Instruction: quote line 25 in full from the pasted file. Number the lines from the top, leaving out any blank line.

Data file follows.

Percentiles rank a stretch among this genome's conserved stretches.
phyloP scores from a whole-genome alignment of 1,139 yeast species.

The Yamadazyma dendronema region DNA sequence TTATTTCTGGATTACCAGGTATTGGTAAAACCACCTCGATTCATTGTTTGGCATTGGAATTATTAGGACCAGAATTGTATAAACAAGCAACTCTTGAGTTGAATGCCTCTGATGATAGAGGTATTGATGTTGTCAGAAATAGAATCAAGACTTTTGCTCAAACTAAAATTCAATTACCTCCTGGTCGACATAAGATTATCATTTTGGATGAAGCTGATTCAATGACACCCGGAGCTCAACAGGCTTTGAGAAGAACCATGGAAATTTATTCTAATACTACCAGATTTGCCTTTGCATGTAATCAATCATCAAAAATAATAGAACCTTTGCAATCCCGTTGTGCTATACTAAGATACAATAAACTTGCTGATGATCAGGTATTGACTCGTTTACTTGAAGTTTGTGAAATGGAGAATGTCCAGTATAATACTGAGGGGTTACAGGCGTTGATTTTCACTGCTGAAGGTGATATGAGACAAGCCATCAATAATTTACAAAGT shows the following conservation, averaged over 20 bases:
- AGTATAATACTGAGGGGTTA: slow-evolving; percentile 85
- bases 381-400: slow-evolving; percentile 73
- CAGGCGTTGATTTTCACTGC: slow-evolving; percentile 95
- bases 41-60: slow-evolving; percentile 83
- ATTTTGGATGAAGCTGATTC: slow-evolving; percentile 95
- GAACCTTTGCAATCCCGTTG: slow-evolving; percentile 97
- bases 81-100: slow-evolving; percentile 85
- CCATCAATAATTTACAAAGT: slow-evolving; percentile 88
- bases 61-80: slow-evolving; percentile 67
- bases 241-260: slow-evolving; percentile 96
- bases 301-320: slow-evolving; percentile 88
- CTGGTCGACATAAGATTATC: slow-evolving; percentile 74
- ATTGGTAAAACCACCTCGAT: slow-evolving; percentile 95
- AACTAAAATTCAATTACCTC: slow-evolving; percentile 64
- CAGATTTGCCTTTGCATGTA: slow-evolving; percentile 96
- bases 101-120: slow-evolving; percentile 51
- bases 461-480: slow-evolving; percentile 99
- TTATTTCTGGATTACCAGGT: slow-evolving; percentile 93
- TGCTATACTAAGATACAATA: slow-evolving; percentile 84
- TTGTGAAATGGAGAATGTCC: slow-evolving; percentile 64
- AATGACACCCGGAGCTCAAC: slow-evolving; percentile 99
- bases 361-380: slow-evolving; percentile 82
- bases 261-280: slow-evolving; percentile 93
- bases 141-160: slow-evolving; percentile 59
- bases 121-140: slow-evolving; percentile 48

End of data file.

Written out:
- bases 361-380: slow-evolving; percentile 82